Nexus of Motherhood

In a small dimly-lit kitchen in Ventura, California, 31-year-old Jaymee Payan bustles about putting on white latex gloves, pulling things out of cabinets, and finally plunging her hands into a bag in her sink labeled “HAZARDOUS WASTE.”

Out comes the placenta! The nexus of motherhood, the very blood of life flows through this organ created in a mother’s womb.

“I feel like a mad scientist,” Payan says as she holds the placenta under a running sink. As a doula and placenta encapsulation specialist, she sees and deals with child birth and placentas all the time.

A doula, not to be confused with a midwife, is a birth educator and coach through the birthing process as well as postpartum (after birth.) Although Payan has only been a practicing doula for a little over a year, she is confident in her abilities and passionate about her job.

Payan previously worked in an office environment for 11 years. Already a mother, she decided she needed a change and one day decided that she wanted to try being a doula. Payan says her favorite part of her job is teaching mothers about the process of birth, what happens to their bodies, how they might feel, the pain of childbirth and their bodies and emotions after birth.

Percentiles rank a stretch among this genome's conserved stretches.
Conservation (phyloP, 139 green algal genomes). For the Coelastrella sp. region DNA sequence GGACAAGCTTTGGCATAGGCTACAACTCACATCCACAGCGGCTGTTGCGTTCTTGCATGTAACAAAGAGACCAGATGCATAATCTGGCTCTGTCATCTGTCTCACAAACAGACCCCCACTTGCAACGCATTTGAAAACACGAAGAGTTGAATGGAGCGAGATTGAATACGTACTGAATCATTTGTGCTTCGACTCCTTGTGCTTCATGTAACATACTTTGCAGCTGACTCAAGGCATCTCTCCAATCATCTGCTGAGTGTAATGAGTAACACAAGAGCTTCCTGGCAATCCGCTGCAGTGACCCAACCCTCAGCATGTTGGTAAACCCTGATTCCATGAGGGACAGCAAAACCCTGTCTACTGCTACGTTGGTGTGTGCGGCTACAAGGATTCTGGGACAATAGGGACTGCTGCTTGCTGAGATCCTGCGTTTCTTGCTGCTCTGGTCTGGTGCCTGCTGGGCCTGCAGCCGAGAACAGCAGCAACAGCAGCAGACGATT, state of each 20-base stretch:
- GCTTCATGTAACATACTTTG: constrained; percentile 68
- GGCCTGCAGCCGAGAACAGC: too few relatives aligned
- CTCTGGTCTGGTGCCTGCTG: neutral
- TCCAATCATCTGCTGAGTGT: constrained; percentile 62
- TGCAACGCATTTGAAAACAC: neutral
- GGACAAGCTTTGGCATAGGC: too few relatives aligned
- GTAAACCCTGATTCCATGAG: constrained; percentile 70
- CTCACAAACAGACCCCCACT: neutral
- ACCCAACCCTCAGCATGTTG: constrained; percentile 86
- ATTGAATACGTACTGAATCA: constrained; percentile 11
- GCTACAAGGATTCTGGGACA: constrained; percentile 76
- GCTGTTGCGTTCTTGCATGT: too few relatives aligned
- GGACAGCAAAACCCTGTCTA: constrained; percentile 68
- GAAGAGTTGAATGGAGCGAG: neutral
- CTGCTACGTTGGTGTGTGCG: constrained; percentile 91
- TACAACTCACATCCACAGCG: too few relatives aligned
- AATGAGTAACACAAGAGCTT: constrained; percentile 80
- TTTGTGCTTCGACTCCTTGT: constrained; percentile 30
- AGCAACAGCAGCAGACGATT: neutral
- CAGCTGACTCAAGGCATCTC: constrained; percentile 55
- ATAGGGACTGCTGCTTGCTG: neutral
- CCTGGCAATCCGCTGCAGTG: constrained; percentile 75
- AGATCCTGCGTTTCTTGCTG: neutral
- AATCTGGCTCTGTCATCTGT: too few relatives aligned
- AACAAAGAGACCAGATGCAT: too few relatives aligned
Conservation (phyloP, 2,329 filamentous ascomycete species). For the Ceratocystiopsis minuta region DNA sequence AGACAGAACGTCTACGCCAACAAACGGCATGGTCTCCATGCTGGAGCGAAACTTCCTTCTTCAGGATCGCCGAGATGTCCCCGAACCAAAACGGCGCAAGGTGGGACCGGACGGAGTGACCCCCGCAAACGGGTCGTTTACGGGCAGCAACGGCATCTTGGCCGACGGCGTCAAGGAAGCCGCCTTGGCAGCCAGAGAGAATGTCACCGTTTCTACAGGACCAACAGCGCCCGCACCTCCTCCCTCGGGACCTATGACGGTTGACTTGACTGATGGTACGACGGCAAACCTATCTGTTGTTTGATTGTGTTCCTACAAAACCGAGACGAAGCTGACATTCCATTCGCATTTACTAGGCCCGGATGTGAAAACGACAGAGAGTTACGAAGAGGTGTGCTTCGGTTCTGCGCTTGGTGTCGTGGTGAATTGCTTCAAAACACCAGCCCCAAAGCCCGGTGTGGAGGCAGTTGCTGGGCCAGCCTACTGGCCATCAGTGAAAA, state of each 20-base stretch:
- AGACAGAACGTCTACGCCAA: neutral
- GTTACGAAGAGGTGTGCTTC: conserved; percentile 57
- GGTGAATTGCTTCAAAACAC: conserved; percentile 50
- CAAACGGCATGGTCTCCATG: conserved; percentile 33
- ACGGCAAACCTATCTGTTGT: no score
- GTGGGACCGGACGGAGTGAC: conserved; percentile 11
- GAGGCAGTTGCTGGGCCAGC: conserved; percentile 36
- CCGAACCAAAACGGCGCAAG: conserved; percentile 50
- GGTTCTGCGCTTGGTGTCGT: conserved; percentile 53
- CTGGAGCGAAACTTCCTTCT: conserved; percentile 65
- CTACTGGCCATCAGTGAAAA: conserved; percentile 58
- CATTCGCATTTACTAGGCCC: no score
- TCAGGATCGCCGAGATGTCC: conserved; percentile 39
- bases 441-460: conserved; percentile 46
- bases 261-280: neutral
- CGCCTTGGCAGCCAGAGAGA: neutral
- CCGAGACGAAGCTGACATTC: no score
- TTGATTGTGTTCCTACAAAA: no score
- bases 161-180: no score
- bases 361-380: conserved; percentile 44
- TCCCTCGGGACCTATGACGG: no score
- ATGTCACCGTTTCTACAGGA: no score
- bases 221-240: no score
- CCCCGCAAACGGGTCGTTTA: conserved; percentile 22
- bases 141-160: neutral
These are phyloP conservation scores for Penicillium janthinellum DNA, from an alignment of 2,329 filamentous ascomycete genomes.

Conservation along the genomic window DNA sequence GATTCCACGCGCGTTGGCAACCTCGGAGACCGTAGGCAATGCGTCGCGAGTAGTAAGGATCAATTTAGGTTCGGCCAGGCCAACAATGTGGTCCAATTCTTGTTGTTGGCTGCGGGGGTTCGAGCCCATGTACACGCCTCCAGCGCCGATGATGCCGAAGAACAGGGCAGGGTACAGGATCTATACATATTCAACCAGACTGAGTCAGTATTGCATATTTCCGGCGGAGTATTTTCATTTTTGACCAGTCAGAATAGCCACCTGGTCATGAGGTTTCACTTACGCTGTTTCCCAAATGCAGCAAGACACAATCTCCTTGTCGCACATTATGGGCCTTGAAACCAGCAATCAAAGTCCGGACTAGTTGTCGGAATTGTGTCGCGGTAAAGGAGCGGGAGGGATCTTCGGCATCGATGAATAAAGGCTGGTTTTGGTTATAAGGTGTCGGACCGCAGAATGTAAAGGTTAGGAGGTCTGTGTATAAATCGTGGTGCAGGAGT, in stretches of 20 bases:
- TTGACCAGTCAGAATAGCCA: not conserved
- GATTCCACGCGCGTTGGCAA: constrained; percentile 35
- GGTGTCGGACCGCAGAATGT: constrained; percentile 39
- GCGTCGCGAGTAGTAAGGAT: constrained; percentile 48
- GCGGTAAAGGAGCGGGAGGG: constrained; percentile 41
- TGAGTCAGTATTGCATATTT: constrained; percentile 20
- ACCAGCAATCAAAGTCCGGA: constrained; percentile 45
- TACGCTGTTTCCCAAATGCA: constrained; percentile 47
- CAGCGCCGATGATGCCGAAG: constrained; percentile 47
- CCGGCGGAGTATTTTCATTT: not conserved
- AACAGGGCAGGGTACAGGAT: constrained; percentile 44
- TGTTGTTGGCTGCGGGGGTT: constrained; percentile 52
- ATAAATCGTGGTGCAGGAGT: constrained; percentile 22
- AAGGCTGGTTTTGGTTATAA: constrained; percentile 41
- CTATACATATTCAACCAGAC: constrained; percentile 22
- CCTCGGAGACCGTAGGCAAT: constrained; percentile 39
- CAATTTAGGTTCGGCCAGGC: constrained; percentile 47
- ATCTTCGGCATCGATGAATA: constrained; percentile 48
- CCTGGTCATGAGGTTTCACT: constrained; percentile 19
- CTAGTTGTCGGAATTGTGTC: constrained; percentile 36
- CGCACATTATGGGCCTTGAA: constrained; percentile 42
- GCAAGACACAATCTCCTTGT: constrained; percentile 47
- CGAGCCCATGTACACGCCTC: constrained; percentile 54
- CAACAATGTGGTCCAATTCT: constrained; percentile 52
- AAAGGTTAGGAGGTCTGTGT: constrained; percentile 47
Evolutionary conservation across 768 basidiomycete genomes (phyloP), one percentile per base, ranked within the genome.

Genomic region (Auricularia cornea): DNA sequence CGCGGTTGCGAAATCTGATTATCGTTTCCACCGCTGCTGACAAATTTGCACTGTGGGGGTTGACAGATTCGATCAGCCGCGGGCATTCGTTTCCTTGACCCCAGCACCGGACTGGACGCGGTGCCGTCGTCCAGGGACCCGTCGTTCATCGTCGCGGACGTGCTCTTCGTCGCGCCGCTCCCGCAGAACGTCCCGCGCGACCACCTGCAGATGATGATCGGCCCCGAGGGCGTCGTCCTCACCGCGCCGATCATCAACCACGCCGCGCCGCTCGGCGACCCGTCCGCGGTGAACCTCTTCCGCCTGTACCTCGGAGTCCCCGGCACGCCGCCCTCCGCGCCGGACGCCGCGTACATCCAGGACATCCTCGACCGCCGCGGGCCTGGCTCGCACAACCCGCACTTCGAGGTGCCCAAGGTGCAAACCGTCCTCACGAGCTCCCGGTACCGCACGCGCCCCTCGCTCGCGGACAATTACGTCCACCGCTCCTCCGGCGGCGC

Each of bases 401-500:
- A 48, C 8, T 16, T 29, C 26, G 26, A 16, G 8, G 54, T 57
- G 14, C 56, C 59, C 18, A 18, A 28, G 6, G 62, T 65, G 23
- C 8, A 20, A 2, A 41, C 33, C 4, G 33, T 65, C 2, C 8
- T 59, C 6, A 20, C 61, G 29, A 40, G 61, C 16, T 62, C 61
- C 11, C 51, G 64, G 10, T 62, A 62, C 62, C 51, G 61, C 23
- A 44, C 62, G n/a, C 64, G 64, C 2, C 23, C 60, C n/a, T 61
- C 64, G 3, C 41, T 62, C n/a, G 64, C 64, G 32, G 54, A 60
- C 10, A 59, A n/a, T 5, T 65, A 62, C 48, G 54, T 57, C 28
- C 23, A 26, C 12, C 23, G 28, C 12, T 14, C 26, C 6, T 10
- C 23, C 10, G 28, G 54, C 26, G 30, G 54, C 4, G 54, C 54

Placenta encapsulation involves taking the placenta from a woman after she has given birth, steaming it and cutting it into small pieces.  Those pieces are then dehydrated, ground into granules and then put it into small pills that can then be swallowed.

There are many benefits of taking placenta pills. “It promotes energy,” Payan explains, “It helps with prevention of postpartum depression and baby blues, and it helps with milk supply.” She says many women who are breast feeding save some of the pills to take when their milk supply is running low or when they are having a “weepy day.”

“I’ve never felt so drawn to something, and felt that something was just laid out for me, like this is what I should be doing,” Payan says.